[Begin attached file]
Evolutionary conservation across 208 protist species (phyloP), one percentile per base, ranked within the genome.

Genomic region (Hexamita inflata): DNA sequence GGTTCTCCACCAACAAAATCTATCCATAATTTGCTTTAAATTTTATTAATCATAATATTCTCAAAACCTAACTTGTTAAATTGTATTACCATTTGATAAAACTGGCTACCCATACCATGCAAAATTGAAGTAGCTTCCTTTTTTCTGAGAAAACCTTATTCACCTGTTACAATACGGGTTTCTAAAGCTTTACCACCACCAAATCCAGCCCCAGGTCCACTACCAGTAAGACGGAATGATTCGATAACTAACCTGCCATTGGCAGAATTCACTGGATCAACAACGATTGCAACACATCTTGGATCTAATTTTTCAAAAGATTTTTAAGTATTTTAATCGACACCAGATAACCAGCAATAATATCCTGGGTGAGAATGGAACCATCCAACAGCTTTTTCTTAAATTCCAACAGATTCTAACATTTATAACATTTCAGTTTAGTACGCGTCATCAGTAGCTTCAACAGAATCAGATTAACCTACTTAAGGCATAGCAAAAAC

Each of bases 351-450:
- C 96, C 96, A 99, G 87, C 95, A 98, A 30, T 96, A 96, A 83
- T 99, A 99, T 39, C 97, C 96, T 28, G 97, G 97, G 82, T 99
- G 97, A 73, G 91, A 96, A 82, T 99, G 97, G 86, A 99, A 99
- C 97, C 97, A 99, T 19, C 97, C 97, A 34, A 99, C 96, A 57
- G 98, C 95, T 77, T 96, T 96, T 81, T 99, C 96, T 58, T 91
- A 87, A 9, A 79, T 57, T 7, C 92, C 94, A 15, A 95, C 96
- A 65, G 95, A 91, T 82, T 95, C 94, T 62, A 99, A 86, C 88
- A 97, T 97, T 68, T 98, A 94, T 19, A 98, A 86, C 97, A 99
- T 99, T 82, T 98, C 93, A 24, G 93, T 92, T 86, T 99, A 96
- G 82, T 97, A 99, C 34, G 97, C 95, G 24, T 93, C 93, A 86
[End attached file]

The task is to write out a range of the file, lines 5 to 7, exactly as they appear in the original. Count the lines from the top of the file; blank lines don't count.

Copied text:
- T 99, A 99, T 39, C 97, C 96, T 28, G 97, G 97, G 82, T 99
- G 97, A 73, G 91, A 96, A 82, T 99, G 97, G 86, A 99, A 99
- C 97, C 97, A 99, T 19, C 97, C 97, A 34, A 99, C 96, A 57